StoryReal Madrid: Life After Zizou?

Zinedine Zidane shocked the footballing world on the final day of May by announcing his resignation as Real Madrid’s manager, just days after he had broken all kinds of records by winning a third consecutive Champions League.

Following Real Madrid’s 3-1 victory over Liverpool, there was little sign that this was the end of the road for Zidane. However, just five days later, he sent the world into shock and left Madrid searching for a new figurehead, ending his two-and-a-half year association with the club he has thrived for as a player, now manager.

But should Madrid have been that shocked? As a club, they are frequently changing managers, with an individual very rarely given the time that Pep Guardiola was given at Barcelona. Zidane certainly quit whilst he was ahead, on the back of three European Cups, which is a feat that will not be broken anytime soon, if ever.

Where Madrid have thrived under Zidane in Europe, they have certainly fallen behind domestically in La Liga, with Barcelona winning the 2017/18 campaign comfortably and leaving Los Blancos in third and 17 points off the pace. The 45-year-old, when stepping down, described the change that was needed to help the side progress.

Whether Zidane meant in La Liga or Europe is up for debate, but on the back of three European Cup successes, it’s hard to imagine he meant winning Europe’s premier prize. Whoever replaces Zidane will be tasked with helping the Madrid side they inherit back into La Liga contention, something that they weren’t in 2018.

Currently, Barcelona are priced as slight favourites to be lifting the La Liga title in 2019, with Madrid’s El Classico rivals priced at 4/5 in bet365’s La Liga betting markets. Real are clear second-favourites, at a price of 5/4, with it likely that whoever comes out of the blocks the fastest later this year will be installed as clear favourites.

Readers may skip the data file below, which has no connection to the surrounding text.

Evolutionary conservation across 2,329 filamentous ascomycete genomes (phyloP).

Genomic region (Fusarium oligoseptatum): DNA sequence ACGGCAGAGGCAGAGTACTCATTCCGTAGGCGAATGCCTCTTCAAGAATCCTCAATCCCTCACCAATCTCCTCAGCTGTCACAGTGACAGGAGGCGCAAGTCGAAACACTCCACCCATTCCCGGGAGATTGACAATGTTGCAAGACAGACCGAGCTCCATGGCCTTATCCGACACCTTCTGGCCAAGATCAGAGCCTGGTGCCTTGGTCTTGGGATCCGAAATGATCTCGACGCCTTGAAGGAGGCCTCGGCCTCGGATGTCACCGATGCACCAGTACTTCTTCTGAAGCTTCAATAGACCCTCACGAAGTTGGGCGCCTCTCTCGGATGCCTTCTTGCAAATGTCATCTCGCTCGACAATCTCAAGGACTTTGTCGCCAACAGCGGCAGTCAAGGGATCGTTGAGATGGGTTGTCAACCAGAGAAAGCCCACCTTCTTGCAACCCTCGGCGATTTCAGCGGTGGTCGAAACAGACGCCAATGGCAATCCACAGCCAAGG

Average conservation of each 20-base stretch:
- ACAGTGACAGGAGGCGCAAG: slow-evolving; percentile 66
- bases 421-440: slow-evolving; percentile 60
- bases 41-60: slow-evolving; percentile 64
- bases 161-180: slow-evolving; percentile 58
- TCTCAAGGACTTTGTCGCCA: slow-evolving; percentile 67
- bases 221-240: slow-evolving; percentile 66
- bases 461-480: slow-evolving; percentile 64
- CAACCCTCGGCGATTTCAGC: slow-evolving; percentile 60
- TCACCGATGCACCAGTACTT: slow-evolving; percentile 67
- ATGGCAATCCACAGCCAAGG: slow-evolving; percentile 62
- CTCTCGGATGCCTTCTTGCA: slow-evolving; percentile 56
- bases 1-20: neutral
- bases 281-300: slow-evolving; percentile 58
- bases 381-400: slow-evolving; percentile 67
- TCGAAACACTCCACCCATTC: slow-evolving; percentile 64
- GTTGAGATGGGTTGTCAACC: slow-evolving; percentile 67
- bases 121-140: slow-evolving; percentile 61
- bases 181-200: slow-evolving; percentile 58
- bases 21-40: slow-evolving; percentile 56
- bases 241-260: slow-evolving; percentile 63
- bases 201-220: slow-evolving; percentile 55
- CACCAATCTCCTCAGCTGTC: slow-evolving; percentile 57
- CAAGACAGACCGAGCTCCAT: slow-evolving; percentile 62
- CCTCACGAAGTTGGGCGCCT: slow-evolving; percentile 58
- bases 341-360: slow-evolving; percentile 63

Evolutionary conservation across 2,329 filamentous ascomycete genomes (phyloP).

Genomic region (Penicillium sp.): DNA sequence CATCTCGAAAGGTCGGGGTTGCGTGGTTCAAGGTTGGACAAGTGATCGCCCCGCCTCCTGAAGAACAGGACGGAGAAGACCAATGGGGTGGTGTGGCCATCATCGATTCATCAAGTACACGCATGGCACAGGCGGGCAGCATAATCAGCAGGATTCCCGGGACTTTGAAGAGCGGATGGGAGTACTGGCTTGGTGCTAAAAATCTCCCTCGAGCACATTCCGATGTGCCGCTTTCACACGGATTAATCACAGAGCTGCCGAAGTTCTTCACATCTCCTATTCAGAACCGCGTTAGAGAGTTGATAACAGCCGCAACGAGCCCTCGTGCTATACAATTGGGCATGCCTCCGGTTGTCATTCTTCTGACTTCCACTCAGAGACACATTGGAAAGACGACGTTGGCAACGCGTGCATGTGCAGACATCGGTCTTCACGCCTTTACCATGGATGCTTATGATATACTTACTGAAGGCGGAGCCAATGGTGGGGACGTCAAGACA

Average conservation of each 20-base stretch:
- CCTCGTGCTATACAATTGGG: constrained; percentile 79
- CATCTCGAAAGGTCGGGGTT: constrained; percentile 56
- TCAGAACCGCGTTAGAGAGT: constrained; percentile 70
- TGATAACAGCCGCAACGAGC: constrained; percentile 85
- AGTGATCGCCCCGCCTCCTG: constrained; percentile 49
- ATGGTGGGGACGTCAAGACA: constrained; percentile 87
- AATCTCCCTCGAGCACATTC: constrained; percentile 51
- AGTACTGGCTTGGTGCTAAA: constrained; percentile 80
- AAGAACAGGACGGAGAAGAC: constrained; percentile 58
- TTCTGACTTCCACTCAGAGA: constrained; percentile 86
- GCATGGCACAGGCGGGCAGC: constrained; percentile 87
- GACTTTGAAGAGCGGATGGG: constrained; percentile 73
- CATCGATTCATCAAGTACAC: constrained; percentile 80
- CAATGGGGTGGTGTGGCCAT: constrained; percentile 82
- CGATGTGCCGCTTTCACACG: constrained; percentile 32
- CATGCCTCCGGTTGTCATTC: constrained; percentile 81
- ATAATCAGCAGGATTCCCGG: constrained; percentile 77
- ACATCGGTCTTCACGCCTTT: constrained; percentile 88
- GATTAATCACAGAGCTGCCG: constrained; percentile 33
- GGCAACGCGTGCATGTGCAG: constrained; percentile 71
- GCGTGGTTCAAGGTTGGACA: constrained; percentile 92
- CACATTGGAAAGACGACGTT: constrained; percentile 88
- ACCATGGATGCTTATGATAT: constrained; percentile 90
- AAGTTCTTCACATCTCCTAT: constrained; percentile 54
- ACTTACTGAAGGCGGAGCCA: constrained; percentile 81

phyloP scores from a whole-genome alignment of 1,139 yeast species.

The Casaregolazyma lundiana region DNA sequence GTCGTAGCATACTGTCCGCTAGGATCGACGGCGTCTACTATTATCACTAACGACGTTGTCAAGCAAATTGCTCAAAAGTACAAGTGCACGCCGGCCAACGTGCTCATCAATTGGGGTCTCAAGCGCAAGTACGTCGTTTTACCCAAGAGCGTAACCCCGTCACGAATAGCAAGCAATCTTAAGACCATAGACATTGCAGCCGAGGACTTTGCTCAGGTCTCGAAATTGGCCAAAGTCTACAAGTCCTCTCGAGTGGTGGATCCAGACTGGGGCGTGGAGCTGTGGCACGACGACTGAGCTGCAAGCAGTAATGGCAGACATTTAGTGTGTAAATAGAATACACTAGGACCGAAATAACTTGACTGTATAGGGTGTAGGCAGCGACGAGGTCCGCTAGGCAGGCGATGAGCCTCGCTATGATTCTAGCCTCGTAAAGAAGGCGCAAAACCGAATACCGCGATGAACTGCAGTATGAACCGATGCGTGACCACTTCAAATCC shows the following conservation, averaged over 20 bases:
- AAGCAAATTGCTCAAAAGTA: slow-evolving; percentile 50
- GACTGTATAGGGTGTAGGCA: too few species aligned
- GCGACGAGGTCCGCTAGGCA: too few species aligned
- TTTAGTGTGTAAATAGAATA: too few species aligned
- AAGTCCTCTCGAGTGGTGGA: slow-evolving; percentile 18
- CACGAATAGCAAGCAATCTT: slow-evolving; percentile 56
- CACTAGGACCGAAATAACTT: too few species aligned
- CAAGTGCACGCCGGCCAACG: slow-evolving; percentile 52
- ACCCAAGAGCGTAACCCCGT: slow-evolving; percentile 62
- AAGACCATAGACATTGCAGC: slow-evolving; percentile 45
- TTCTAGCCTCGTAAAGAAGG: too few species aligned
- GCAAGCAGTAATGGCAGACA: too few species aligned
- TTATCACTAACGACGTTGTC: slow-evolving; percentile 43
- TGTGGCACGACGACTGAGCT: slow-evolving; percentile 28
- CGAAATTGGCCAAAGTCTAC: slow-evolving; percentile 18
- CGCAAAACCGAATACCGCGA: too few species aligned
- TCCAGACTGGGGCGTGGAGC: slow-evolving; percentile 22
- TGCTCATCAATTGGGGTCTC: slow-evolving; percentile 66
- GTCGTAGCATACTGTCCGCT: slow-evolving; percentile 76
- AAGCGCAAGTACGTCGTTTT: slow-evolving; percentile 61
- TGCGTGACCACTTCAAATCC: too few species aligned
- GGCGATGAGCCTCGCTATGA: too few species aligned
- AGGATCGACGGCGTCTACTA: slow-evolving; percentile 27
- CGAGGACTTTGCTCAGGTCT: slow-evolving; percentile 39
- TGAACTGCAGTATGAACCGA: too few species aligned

Who is leading Madrid into the 2018/19 campaign remains to be seen, with Mauricio Pochettino one man linked with replacing Zidane in the Bernabéu. Pochettino has done well at Tottenham, helping transform the North London club into a top-four outfit, who impressed in Europe and found consistency in the Premier League, but you couldn’t say he has the same winning mentality as a Zidane.

The squad he has built at Spurs has quality, but plenty of that quality is domestic and Spurs are hardly renowned for attracting big names. Of course, Madrid themselves will attract the big names in the transfer market, but whoever replaces Zidane will have to convince Gareth Bale, Madrid’s Champions League hero, and Cristiano Ronaldo, so often the hero, that the Bernabéu is the place for them.

Madrid’s next move is an intriguing one, as whoever replaces Zidane has a difficult task. Of course, Madrid will have success with whoever is in charge, but it felt like a good fit with Zidane at the helm, with the club at ease, which isn’t always the case.

It felt like a bizarre time for Zidane to walk away, with Madrid thriving. Only time will tell us whether Zizou walked away at the perfect time.